Brenda Navarro: narrating the experience of migrating to Spain
In her new novel, set in Spain, Mexican author Brenda Navarro addresses elusive issues such as inequality, xenophobia and the rootlessness of migrants.
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Brenda Navarro (Mexico City,1982) is a writer who leaves no one indifferent, at least in the most feminist sense of the word. She studied Sociology and Feminist Economics at the National Autonomous University of Mexico, and she has a master's degree in Gender, Women and Citizenship Studies at the University of Barcelona. After working as an editor, screenwriter, reporter and human rights activist, she was the founder of #EnjambreLiterario, a project focused on publishing works written by women.
'Casas vacías', her first novel, about feminicides in Mexico, published in 2019 by Sexto Piso, was awarded the XLII Premio Tigre Juan and translated into seven languages. And now she returns with 'Ceniza en la boca', (Ash in the mouth) a novel also published by Sexto Piso, in which she narrates the emotional journey of a young woman who witnesses the suicide of her teenage brother, Diego, and little by little she begins to understand the reasons that led him to take his own life: his arrival in the world in a home where life was never fair.
The years he spent in Mexico with his grandparents, while his mother made a living in Spain, and it was she, still a child, who took care of Diego. The time in Madrid, a city they didn't understand and that didn't understand them either. The first separation, when she went to Barcelona to make her way and her brother stayed in the place he hated the most. And her return, carrying Diego's ashes, to a Mexico very different from the one she remembered.
"A story of separations and abandonments, of longing and anger, of loss and initiation to life, in which Brenda Navarro addresses with enormous courage elusive issues such as inequality, xenophobia or uprooting, and which confirms her as one of the most powerful and audacious narrators of our literature," wrote her editors.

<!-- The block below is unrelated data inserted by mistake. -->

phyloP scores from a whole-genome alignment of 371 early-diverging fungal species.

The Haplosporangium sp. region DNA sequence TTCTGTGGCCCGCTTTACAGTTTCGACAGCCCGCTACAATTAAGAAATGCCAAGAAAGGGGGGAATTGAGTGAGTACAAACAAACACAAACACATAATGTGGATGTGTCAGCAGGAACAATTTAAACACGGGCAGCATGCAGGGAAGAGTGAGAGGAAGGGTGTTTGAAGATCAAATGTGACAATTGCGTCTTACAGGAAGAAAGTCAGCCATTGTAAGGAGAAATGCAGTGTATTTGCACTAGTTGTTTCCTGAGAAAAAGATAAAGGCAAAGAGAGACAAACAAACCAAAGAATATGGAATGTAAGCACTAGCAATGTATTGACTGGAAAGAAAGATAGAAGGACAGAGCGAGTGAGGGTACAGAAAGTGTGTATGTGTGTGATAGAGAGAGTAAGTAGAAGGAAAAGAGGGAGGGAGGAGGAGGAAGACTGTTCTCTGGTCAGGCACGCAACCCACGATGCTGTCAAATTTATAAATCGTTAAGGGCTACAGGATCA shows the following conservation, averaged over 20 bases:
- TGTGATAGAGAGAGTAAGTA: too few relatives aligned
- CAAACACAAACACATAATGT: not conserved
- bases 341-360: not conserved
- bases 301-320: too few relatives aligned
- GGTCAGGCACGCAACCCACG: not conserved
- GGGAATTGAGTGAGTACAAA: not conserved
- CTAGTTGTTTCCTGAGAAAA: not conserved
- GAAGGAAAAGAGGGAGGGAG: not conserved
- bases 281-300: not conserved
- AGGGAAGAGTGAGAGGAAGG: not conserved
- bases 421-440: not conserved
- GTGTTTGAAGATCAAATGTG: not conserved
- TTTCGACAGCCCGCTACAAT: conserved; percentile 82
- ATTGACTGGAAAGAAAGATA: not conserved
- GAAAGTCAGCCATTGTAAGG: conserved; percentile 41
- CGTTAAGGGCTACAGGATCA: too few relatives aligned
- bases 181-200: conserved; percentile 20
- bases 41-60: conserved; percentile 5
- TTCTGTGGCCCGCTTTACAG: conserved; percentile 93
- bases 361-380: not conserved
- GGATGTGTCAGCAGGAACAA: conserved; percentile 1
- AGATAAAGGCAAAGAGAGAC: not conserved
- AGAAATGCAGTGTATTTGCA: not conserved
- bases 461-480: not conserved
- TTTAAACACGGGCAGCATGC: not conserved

Although the novel is not autofiction, Navarro shares with the protagonist the fact that she has also migrated from Mexico to Spain, passing through Barcelona and Madrid.
However, their experiences were very different, and it is precisely that, knowing what she was not living, what prompted her to write it, according to what the Mexican author told to Smoda, a supplement of the newspaper El País. And she gave as an example when in Barcelona she was once approached by a Bolivian caregiver thinking she was one of them, because there is a well-established network of cleaners and inmates from her country in the city.
"Seeing me as a Latin American, she thought I was also a caregiver or cleaner. I understand my privilege of not having arrived like them and not having suffered what they have lived or will live. And that, probably, is what made me want to scrutinize and question how I live my migration," Navarro explained to Smoda.
In the novel, she also addresses the issue of poverty and the moral burden of the fear of being poor among migrants when they arrive in a country.
"The fear of being poor is very hard, we don't want to be poor under any circumstances. Even if we don't make ends meet, we try to maintain this European ideal, this Swedish symbol of Ikea, of everything clean, perfect, beautiful, aesthetic, etc., because if we recognized ourselves as poor we would have to take responsibility and put our bodies to complain. We have to question what poverty means within our precariousness," she said.
On the other hand, as in 'Casas vacías', the author deals with the issue of gender violence and femicides, but instead of situating it in Spain, she places it in Mexico, to compare how the issue is treated in both countries. "In Spain they say "we don't talk about that" and those are precisely the things that need to be dealt with. It is interesting to see how the Mexican and Spanish realities have the same problem," she concluded.